01 January 2010
Shape up your whole life
After all the big meals and late nights over the Christmas season, it'll take more than just a diet to get us back into shape. Hazel Southam finds out more...
Thinking of joining a gym in January? Spend time in prayer as well if you want to see really good results. That's the advice from Beryl Bye, the national trainer for Fit Lives, a Christian organisation that places chaplains in gyms across the UK. Already they have teams working in gyms from Bournemouth to Birmingham. And this year Fit Lives plans to place chaplains in some 100 DC Leisure gyms across Britain.
January is a busy time for Beryl and her team. In a 2002 report, market research agency Mintel said that up to 1 million of us join the gym for the first time in January. But statistics show that just a month later 80 per cent of us will have given up and returned to the couch.
So if you want to stick to your New Year's resolutions, try following Beryl's handy how-to guide:
Do exercise that you enjoy
"Choose a class that fits what you like doing," she advises. "I hate the gym with the cross trainers and all those machines. I would never go and if I did I'd be depressed and miserable. But I love the body balance class, so I choose that instead."
"If you like swimming, don't say to yourself, 'I'll do 50 lengths.' You'll go once and never go back. Do two lengths the first time and then have a coffee. The next time do three lengths. That way you'll feel encouraged by your improvement."
Make exercise a regular part of your week
"Once you've chosen what you're going to do, go every week. You'll see the same faces and soon you'll make friends. Exercising regularly and socially will help you to keep going. The endorphins released in exercise will make you feel stimulated, inspired and generally better."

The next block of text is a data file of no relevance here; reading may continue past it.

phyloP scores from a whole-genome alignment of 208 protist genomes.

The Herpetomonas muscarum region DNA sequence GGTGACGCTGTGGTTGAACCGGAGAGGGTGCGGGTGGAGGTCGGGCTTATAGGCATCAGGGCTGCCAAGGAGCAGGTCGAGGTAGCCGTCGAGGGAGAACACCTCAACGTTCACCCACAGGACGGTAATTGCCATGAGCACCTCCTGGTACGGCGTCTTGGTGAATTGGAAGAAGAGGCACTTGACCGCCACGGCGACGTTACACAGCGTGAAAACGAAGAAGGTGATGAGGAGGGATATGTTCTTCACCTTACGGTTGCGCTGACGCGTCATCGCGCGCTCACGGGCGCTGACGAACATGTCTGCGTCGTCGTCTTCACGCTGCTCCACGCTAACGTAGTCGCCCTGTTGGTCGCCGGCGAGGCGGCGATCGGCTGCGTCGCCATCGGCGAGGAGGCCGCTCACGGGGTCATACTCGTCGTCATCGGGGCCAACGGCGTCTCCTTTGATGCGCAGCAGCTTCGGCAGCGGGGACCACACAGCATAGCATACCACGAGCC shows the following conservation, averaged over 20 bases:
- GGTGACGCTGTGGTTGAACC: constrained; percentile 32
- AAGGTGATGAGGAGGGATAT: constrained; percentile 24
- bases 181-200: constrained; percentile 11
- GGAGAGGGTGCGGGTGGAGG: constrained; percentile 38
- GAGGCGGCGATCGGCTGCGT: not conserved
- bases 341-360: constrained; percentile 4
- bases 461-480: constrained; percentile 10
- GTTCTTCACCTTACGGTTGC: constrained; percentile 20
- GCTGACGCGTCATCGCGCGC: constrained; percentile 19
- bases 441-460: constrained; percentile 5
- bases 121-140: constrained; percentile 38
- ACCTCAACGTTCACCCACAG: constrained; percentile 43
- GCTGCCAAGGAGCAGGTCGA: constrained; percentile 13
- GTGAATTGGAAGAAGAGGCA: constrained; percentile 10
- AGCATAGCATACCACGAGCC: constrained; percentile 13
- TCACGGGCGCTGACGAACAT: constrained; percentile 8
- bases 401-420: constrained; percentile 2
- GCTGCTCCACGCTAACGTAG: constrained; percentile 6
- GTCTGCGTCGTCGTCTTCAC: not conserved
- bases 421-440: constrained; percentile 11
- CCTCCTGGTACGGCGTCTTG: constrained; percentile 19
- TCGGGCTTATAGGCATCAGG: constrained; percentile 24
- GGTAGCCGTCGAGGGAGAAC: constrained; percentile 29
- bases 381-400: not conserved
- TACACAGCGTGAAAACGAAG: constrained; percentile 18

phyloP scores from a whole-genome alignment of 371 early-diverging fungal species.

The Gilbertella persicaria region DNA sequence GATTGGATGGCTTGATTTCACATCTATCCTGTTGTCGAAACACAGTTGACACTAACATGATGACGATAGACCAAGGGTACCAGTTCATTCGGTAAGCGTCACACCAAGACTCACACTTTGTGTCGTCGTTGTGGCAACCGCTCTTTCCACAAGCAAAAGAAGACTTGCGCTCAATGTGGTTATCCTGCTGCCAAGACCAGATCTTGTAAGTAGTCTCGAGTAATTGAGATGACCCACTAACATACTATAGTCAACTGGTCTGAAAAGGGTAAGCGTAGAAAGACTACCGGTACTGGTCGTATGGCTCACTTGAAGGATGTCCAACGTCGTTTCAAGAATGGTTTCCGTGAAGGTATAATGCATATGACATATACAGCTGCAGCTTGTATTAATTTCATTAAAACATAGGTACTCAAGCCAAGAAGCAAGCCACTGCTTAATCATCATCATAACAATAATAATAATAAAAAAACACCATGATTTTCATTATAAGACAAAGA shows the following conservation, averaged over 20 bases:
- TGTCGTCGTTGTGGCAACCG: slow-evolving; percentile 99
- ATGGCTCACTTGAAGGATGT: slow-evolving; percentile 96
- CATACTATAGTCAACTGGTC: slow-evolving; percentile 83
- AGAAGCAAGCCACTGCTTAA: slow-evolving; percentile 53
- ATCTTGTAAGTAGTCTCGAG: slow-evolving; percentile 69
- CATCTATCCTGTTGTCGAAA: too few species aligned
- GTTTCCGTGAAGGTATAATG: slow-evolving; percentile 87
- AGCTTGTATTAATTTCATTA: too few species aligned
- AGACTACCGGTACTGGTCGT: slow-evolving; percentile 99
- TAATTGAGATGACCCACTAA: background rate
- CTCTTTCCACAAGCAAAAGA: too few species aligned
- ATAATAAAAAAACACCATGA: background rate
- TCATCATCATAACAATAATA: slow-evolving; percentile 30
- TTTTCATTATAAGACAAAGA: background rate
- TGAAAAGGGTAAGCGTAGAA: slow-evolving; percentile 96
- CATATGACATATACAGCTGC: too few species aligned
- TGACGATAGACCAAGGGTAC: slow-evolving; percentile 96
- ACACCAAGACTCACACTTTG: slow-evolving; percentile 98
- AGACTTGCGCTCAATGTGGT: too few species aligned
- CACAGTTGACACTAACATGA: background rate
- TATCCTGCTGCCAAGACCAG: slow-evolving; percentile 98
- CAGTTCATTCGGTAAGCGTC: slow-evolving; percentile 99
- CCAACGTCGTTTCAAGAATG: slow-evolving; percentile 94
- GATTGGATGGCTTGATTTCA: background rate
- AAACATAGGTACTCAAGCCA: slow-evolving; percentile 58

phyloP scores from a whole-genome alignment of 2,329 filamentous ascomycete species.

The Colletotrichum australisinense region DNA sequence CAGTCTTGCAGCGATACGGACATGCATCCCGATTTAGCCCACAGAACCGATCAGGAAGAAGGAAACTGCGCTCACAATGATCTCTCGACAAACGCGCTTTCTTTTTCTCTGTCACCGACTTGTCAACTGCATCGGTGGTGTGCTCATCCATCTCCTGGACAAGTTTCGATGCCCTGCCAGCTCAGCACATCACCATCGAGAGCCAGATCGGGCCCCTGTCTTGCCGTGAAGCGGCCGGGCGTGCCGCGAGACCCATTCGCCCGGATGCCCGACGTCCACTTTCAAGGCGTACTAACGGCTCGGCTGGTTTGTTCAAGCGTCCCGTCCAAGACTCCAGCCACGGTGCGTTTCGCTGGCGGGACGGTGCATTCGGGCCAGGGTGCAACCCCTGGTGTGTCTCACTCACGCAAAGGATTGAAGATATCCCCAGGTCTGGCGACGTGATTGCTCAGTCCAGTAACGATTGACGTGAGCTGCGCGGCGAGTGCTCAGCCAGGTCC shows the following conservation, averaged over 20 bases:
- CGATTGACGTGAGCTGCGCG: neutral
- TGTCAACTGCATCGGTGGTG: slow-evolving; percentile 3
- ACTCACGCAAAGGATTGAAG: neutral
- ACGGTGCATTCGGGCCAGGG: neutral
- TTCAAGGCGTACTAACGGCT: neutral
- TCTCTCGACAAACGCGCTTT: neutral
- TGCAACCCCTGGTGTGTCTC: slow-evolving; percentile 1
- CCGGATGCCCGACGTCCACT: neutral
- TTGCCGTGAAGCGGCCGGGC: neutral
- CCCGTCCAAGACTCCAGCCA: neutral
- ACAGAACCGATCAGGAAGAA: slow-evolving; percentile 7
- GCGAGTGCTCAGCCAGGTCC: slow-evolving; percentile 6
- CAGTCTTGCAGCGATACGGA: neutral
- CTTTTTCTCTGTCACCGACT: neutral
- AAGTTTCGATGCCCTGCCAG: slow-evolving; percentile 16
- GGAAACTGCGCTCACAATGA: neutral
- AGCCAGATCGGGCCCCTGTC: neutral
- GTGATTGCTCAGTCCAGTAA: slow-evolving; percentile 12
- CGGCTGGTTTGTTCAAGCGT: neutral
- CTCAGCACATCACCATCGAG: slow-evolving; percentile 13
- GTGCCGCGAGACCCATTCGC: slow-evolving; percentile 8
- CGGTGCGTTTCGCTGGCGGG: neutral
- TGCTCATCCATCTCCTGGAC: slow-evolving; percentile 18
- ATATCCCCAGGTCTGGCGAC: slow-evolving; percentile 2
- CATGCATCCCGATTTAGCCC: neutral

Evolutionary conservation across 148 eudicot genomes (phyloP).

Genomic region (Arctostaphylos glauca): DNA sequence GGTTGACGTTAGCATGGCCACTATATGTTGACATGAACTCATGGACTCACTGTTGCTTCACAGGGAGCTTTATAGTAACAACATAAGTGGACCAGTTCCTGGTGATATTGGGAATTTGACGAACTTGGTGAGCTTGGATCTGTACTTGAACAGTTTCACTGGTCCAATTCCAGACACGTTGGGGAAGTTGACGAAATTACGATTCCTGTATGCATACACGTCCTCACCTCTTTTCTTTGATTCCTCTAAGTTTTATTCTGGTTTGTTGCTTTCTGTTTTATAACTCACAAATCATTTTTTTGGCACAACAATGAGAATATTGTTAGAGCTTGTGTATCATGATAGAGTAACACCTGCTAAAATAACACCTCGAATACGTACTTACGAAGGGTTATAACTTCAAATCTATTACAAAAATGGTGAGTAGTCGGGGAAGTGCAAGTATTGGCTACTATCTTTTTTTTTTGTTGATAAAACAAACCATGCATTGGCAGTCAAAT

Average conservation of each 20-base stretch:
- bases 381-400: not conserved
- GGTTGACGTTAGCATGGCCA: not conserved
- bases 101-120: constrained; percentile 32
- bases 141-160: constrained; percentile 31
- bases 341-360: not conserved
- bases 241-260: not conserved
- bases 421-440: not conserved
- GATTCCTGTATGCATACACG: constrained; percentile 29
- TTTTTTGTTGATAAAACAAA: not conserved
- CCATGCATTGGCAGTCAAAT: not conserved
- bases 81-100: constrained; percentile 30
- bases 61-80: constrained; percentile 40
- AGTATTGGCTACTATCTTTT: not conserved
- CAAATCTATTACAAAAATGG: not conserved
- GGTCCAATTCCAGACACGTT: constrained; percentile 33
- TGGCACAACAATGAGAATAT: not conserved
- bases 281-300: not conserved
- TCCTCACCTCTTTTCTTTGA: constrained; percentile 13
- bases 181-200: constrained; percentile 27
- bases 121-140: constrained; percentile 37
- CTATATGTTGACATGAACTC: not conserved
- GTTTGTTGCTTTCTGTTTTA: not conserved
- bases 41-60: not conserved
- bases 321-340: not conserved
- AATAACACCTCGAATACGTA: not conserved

"A lot of people are quite lonely and may feel intimidated by joining a gym where they don't know anyone. You may feel like that too. The first week you can smile at people. The next week, try saying 'hello', and before you know it, you'll have new friends."
Don't separate the physical and the spiritual
"The Victorians used to separate the physical and the spiritual and we still suffer from that today. We are physical and spiritual beings and we need to exercise both parts. People want to get fit thinking it will solve all their problems, but it doesn't. Everyone has different ways of doing this, but just a few minutes with God can impact your whole day."
"Eating more fresh fruit really makes a difference to your energy levels. Just add some frozen fruit to your porridge or throw some blueberries into a yoghurt. Then try eating a bit less of the things that we all love like Danish pastries, garlic bread and chocolate. Drink more water and cut back on the caffeine. It will all give you more energy."
Keep your mind active
"Whether that's reading a good book or joining an evening class, it's important to keep your mind active and inspired. Keeping your brain energised is just as crucial as getting physically fit."
"Taking an holistic approach to fitness means looking at all sorts of areas: physical, spiritual, mental and creative. Being creative keeps our spirits up. I love water-colour painting. I'm not brilliant, but I do love it. You may choose to re-arrange a room or be creative about the way you dress - like simply buying a new red jumper."
Manage your expectations
"Don't set your expectations too high. Don't say to yourself, 'I'm going to do five hours of exercise, read a book of the Bible a day and have a social evening once a week.' You won't manage it and then you'll feel rubbish about yourself. Set achievable goals. You'll enjoy the changes that you've made more."
Give some things up
"Don't push yourself into doing everything, especially things that you don't like. You have to be focused, making sure that you are in tip-top shape so that you can give out to other people."
- To find out more, visit: fitlives.co.uk